Background - The incremental prognostic value of stress single photon emission computed tomography (SPECT) for the prediction of cardiac death as an individual end point and the implications for risk stratification are undefined. Methods and Results - We identified 5183 consecutive patients who underwent stress/rest SPECT and were followed up for the occurrence of cardiac death or myocardial infarction. Over a mean follow up of 642±226 days, 119 cardiac deaths and 158 myocardial infarctions occurred (3.0% cardiac death rate, 2.3% myocardial infarction rate). Patients with normal scans were at low risk (≤0.5%/y), and rates of both outcomes increased significantly with worsening scan abnormalities. Patients who underwent exercise stress and had mildly abnormal scans had low rates of cardiac death but higher rates of myocardial infarction (0.7%/y versus 2.6%/y; P<.05). After adjustment for prescan information, scan results provided incremental prognostic value toward the prediction of cardiac death. The identification of patients at intermediate risk of nonfatal myocardial infarction and low risk for cardiac death by SPECT may result in significant cost savings when applied to a clinical testing strategy. Conclusions - Myocardial perfusion SPECT yields incremental prognostic information toward the identification of cardiac death. Patients with mildly abnormal scans after exercise stress are at low risk for cardiac death but intermediate risk for nonfatal myocardial infarction and thus may benefit from a noninvasive strategy and may not require invasive management.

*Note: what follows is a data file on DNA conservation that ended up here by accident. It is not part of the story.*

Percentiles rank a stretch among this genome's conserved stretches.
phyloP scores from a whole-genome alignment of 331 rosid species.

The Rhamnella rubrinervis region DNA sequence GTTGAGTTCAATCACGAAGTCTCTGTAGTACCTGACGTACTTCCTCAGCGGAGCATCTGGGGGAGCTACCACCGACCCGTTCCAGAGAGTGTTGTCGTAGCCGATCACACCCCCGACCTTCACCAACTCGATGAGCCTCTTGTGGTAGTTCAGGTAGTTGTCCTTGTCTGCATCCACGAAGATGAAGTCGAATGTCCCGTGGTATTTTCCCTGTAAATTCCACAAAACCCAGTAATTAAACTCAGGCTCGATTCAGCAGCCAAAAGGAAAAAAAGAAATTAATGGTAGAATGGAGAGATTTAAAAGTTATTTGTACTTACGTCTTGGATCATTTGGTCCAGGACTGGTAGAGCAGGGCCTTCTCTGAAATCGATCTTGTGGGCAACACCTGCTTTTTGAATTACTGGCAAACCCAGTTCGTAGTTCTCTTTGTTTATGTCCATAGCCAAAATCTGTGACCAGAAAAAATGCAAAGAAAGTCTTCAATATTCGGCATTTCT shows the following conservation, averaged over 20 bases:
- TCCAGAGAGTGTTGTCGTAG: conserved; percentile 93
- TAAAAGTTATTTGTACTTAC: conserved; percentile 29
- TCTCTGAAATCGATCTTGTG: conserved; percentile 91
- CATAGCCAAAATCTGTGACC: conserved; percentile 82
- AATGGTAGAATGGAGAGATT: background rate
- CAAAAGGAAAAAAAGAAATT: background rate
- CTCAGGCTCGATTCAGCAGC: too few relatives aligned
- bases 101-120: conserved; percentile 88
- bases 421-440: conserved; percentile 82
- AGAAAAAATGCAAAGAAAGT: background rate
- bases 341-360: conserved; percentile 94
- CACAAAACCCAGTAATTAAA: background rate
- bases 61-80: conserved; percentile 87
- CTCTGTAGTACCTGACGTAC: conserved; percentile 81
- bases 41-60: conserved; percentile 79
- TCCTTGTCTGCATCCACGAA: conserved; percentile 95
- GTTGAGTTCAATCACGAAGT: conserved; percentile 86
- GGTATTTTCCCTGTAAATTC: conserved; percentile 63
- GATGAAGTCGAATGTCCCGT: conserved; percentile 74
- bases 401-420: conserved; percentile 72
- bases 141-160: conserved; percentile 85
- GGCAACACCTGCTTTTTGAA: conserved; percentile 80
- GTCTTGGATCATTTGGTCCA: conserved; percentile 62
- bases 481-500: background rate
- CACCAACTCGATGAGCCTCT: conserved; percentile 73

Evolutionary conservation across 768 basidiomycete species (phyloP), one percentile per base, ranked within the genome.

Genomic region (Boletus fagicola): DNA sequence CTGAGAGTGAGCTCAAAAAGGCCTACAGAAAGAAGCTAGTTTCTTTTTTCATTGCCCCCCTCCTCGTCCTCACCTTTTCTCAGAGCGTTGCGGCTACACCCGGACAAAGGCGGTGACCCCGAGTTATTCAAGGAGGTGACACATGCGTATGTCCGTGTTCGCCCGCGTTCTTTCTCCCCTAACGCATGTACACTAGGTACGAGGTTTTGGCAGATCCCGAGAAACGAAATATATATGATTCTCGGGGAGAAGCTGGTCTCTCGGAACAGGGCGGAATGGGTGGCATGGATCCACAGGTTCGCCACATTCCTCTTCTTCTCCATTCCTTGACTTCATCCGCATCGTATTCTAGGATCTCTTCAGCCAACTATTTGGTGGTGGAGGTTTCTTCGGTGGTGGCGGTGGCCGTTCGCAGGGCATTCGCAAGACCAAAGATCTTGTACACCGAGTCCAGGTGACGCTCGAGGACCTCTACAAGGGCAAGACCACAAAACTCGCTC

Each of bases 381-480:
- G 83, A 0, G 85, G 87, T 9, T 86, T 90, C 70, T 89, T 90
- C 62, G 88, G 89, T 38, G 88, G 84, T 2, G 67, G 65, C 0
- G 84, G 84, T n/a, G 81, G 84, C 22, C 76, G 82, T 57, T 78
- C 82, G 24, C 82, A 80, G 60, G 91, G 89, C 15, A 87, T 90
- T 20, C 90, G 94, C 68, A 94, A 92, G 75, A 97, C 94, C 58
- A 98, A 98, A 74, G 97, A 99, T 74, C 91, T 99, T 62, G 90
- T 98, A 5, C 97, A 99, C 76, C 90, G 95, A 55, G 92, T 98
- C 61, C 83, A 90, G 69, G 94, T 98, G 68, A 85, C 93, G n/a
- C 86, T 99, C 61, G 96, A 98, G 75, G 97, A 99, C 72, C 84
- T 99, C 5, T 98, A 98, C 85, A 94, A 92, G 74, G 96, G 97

|Number of pages||9|
|Publication status||Published - 1998|